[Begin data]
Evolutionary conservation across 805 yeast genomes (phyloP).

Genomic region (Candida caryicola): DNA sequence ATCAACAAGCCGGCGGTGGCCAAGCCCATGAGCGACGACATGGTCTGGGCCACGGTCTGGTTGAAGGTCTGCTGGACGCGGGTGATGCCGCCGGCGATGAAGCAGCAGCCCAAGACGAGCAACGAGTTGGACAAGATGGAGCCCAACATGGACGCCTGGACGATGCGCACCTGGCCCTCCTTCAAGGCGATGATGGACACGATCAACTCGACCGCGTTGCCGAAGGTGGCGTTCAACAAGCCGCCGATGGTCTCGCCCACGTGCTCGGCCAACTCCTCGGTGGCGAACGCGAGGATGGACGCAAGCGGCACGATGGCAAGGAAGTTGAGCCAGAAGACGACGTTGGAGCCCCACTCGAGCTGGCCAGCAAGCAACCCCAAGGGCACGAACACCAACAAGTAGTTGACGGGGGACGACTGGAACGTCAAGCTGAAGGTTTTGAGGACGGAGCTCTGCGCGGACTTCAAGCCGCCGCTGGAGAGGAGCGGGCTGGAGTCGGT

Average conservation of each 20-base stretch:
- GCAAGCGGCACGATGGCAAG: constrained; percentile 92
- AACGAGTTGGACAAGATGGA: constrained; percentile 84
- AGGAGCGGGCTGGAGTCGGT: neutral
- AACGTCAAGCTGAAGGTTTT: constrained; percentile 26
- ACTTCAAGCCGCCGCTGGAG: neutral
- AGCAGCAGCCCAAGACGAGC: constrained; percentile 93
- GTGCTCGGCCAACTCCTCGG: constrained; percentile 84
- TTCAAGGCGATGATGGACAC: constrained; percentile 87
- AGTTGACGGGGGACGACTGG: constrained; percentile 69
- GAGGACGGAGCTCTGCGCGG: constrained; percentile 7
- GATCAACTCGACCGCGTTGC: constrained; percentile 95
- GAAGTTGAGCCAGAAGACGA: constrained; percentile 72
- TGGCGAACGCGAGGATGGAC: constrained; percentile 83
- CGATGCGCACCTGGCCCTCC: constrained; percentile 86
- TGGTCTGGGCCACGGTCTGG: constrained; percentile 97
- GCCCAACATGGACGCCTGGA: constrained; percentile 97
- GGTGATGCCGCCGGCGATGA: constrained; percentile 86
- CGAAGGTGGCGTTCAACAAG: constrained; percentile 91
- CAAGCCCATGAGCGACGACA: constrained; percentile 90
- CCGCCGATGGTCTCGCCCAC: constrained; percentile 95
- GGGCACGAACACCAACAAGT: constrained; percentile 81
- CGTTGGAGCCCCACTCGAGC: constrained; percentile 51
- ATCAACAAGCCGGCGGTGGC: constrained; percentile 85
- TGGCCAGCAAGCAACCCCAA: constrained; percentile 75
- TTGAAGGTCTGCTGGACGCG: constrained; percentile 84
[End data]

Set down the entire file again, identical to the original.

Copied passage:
Evolutionary conservation across 805 yeast genomes (phyloP).

Genomic region (Candida caryicola): DNA sequence ATCAACAAGCCGGCGGTGGCCAAGCCCATGAGCGACGACATGGTCTGGGCCACGGTCTGGTTGAAGGTCTGCTGGACGCGGGTGATGCCGCCGGCGATGAAGCAGCAGCCCAAGACGAGCAACGAGTTGGACAAGATGGAGCCCAACATGGACGCCTGGACGATGCGCACCTGGCCCTCCTTCAAGGCGATGATGGACACGATCAACTCGACCGCGTTGCCGAAGGTGGCGTTCAACAAGCCGCCGATGGTCTCGCCCACGTGCTCGGCCAACTCCTCGGTGGCGAACGCGAGGATGGACGCAAGCGGCACGATGGCAAGGAAGTTGAGCCAGAAGACGACGTTGGAGCCCCACTCGAGCTGGCCAGCAAGCAACCCCAAGGGCACGAACACCAACAAGTAGTTGACGGGGGACGACTGGAACGTCAAGCTGAAGGTTTTGAGGACGGAGCTCTGCGCGGACTTCAAGCCGCCGCTGGAGAGGAGCGGGCTGGAGTCGGT

Average conservation of each 20-base stretch:
- GCAAGCGGCACGATGGCAAG: constrained; percentile 92
- AACGAGTTGGACAAGATGGA: constrained; percentile 84
- AGGAGCGGGCTGGAGTCGGT: neutral
- AACGTCAAGCTGAAGGTTTT: constrained; percentile 26
- ACTTCAAGCCGCCGCTGGAG: neutral
- AGCAGCAGCCCAAGACGAGC: constrained; percentile 93
- GTGCTCGGCCAACTCCTCGG: constrained; percentile 84
- TTCAAGGCGATGATGGACAC: constrained; percentile 87
- AGTTGACGGGGGACGACTGG: constrained; percentile 69
- GAGGACGGAGCTCTGCGCGG: constrained; percentile 7
- GATCAACTCGACCGCGTTGC: constrained; percentile 95
- GAAGTTGAGCCAGAAGACGA: constrained; percentile 72
- TGGCGAACGCGAGGATGGAC: constrained; percentile 83
- CGATGCGCACCTGGCCCTCC: constrained; percentile 86
- TGGTCTGGGCCACGGTCTGG: constrained; percentile 97
- GCCCAACATGGACGCCTGGA: constrained; percentile 97
- GGTGATGCCGCCGGCGATGA: constrained; percentile 86
- CGAAGGTGGCGTTCAACAAG: constrained; percentile 91
- CAAGCCCATGAGCGACGACA: constrained; percentile 90
- CCGCCGATGGTCTCGCCCAC: constrained; percentile 95
- GGGCACGAACACCAACAAGT: constrained; percentile 81
- CGTTGGAGCCCCACTCGAGC: constrained; percentile 51
- ATCAACAAGCCGGCGGTGGC: constrained; percentile 85
- TGGCCAGCAAGCAACCCCAA: constrained; percentile 75
- TTGAAGGTCTGCTGGACGCG: constrained; percentile 84